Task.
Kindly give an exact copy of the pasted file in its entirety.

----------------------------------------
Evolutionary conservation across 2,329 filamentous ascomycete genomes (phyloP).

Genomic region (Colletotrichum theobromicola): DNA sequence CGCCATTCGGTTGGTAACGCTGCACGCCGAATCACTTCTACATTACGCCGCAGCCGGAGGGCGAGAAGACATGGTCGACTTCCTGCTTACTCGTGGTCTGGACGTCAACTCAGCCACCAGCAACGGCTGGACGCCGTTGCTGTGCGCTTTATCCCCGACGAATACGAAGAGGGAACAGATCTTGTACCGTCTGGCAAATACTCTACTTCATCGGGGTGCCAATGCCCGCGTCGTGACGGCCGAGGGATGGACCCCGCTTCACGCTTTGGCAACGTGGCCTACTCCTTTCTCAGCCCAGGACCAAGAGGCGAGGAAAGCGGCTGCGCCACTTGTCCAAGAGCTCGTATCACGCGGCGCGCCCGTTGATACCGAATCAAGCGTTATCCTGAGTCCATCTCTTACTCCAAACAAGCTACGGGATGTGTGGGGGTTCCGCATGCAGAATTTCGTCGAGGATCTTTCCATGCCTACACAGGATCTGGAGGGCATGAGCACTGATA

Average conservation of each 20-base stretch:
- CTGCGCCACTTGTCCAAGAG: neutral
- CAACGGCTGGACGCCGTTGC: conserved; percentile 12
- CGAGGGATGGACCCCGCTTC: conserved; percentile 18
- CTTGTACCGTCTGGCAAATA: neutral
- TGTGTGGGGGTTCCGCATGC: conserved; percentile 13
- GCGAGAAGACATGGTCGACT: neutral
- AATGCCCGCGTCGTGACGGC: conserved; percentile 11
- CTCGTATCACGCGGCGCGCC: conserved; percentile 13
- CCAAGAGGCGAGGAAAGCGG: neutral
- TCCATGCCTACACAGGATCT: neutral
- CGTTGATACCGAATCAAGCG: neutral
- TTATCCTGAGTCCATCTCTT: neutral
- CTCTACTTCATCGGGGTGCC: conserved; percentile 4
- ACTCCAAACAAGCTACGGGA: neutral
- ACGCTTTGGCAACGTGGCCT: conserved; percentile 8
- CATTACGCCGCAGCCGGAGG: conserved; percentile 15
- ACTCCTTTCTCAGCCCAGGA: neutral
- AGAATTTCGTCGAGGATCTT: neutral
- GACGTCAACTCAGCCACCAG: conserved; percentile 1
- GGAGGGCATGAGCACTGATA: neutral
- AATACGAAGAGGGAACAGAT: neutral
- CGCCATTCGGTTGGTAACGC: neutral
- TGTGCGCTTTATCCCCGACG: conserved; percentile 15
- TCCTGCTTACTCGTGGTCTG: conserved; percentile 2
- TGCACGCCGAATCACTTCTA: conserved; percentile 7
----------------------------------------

Evolutionary conservation across 2,329 filamentous ascomycete genomes (phyloP).

Genomic region (Colletotrichum theobromicola): DNA sequence CGCCATTCGGTTGGTAACGCTGCACGCCGAATCACTTCTACATTACGCCGCAGCCGGAGGGCGAGAAGACATGGTCGACTTCCTGCTTACTCGTGGTCTGGACGTCAACTCAGCCACCAGCAACGGCTGGACGCCGTTGCTGTGCGCTTTATCCCCGACGAATACGAAGAGGGAACAGATCTTGTACCGTCTGGCAAATACTCTACTTCATCGGGGTGCCAATGCCCGCGTCGTGACGGCCGAGGGATGGACCCCGCTTCACGCTTTGGCAACGTGGCCTACTCCTTTCTCAGCCCAGGACCAAGAGGCGAGGAAAGCGGCTGCGCCACTTGTCCAAGAGCTCGTATCACGCGGCGCGCCCGTTGATACCGAATCAAGCGTTATCCTGAGTCCATCTCTTACTCCAAACAAGCTACGGGATGTGTGGGGGTTCCGCATGCAGAATTTCGTCGAGGATCTTTCCATGCCTACACAGGATCTGGAGGGCATGAGCACTGATA

Average conservation of each 20-base stretch:
- CTGCGCCACTTGTCCAAGAG: neutral
- CAACGGCTGGACGCCGTTGC: conserved; percentile 12
- CGAGGGATGGACCCCGCTTC: conserved; percentile 18
- CTTGTACCGTCTGGCAAATA: neutral
- TGTGTGGGGGTTCCGCATGC: conserved; percentile 13
- GCGAGAAGACATGGTCGACT: neutral
- AATGCCCGCGTCGTGACGGC: conserved; percentile 11
- CTCGTATCACGCGGCGCGCC: conserved; percentile 13
- CCAAGAGGCGAGGAAAGCGG: neutral
- TCCATGCCTACACAGGATCT: neutral
- CGTTGATACCGAATCAAGCG: neutral
- TTATCCTGAGTCCATCTCTT: neutral
- CTCTACTTCATCGGGGTGCC: conserved; percentile 4
- ACTCCAAACAAGCTACGGGA: neutral
- ACGCTTTGGCAACGTGGCCT: conserved; percentile 8
- CATTACGCCGCAGCCGGAGG: conserved; percentile 15
- ACTCCTTTCTCAGCCCAGGA: neutral
- AGAATTTCGTCGAGGATCTT: neutral
- GACGTCAACTCAGCCACCAG: conserved; percentile 1
- GGAGGGCATGAGCACTGATA: neutral
- AATACGAAGAGGGAACAGAT: neutral
- CGCCATTCGGTTGGTAACGC: neutral
- TGTGCGCTTTATCCCCGACG: conserved; percentile 15
- TCCTGCTTACTCGTGGTCTG: conserved; percentile 2
- TGCACGCCGAATCACTTCTA: conserved; percentile 7